MICHEL MARTIN, HOST:
Native Americans have long objected to their treatment by popular culture - they're often not represented at all, and when they are, they're cast as sidekicks or caricatures. So Native people are working to tell their own stories in films and comics. Recently, many of these makers gathered for the second annual Indigenous Comic Con. From member station KUNM in Albuquerque, Megan Kamerick reports.
MEGAN KAMERICK, BYLINE: In this comic con, stormtroopers move with the drum, and cosplayers mesh traditional regalia with pop culture icons. Vendors sell T-shirts and skateboards, combining indigenous designs with "Star Wars" themes. One shirt reads, the force has always been with our people. Welcome to the world of indiginerds (ph).
LEE FRANCIS: We get to add the cultural influences in a way that's respectful and responsible and not just, you know, utilizing the trappings of native culture to throw on it and make it look cool.
KAMERICK: Lee Francis is the founder of the Indigenous Comic Con. He says bringing together indigenous creators empowers native people to tell their own stories, rather than having them appropriated by others.
FRANCIS: It's about us. And we can tell those stories with all the nuances that are necessary for that type of a narrative.
KAMERICK: Those nuances include humor interlaced with social commentary and a nod to a common tragic history. For instance, Super Indian - a character created by Kickapoo author Arigon Starr, got his super powers after eating Commodity cheese tainted with resium. Among the villains he fights is a new-age woman with crystals.
ARIGON STARR: Oh, I'm a shaman, and I drum. And look at my headdress. You know, those kind of people where it's like not connected to the land, not connected to the people but would love to rock a headdress at Coachella.
KAMERICK: A panel called Surviving the Zombie Apocalypse on the Rez laid out why Native communities will win any coming battles with the living dead. Jack Malstrom led the panel with Johnnie Jae, her co-host of the podcast "A Tribe Called Geek." Malstrom says native communities know how to live with scarcity and how to protect themselves.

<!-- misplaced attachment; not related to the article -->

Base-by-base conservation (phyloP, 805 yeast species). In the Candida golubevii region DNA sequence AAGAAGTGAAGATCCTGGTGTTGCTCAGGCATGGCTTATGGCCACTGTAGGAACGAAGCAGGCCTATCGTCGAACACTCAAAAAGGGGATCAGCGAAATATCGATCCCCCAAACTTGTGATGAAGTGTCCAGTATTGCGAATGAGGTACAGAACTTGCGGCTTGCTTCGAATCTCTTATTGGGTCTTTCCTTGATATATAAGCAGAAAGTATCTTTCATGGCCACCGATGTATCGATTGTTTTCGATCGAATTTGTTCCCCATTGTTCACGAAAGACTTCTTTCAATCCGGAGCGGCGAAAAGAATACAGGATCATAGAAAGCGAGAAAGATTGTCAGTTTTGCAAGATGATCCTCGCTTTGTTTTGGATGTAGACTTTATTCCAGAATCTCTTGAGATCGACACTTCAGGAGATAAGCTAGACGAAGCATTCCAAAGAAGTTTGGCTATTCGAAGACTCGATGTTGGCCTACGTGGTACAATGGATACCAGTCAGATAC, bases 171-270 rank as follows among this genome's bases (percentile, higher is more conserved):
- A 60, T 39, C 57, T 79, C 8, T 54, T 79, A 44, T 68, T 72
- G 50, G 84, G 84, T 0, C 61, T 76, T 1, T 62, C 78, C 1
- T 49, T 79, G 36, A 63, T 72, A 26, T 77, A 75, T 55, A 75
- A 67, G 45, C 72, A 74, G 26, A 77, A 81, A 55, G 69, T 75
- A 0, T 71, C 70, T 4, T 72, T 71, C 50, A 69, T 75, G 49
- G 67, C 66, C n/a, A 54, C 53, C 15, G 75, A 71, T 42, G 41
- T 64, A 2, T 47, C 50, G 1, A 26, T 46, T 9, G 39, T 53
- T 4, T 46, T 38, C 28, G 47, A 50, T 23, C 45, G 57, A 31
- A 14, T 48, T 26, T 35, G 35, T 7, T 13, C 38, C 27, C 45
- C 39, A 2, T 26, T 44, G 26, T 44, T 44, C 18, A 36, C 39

JACK MALSTROM: I mean, you know, Johnnie's people have the skullcracker. Us Yaquis, we are very partial to decapitation. Ask any Spanish mission.
MALSTROM: But, you know, and these are already tactics for destroying zombies. We got this.
KAMERICK: Malstrom says they use this session to explore historical trauma but also resiliency.
MALSTROM: It's like telling our people you have the power and you have the knowledge inside of you to thrive in this environment or to survive in general. We've been surviving forever. Don't ever forget that. You're here because of the power of your ancestors and the knowledge that we hold in our communities.
KAMERICK: But surviving also means confronting persistent stereotypes. Jonathan Joss, who voiced John Redcorn on "King Of The Hill" and played Chief Ken Hotate on "Parks And Recreation" once worked on a film plagued by delays from rain storms. The director called late one night and asked to meet with Joss.
JONATHAN JOSS: In this meeting, I was asked if I could do anything about the rain.
KAMERICK: The set of "Wonder Woman" was somewhat more enlightened. Eugene Brave Rock's character wore authentic regalia and spoke of massacres of Native Americans by whites, but Brave Rock told director Patty Jenkins he wasn't happy his character was named Chief.
EUGENE BRAVE ROCK: She mentioned to me that based on DC comic book characters that they couldn't change the name, but she would make it up to me by letting me speak my own language. (Speaking Blackfoot). I said, hello, my name is Napi.
KAMERICK: Many attendees hope by showcasing stories of Native Americans in films and comics, they can shift perceptions that persist in the real world. For NPR News, I'm Megan Kamerick at Isleta Pueblo near Albuquerque.
[POST-BROADCAST CLARIFICATION: Johnnie Jae is not only the co-host of the podcast A Tribe Called Geek but also its co-founder.]
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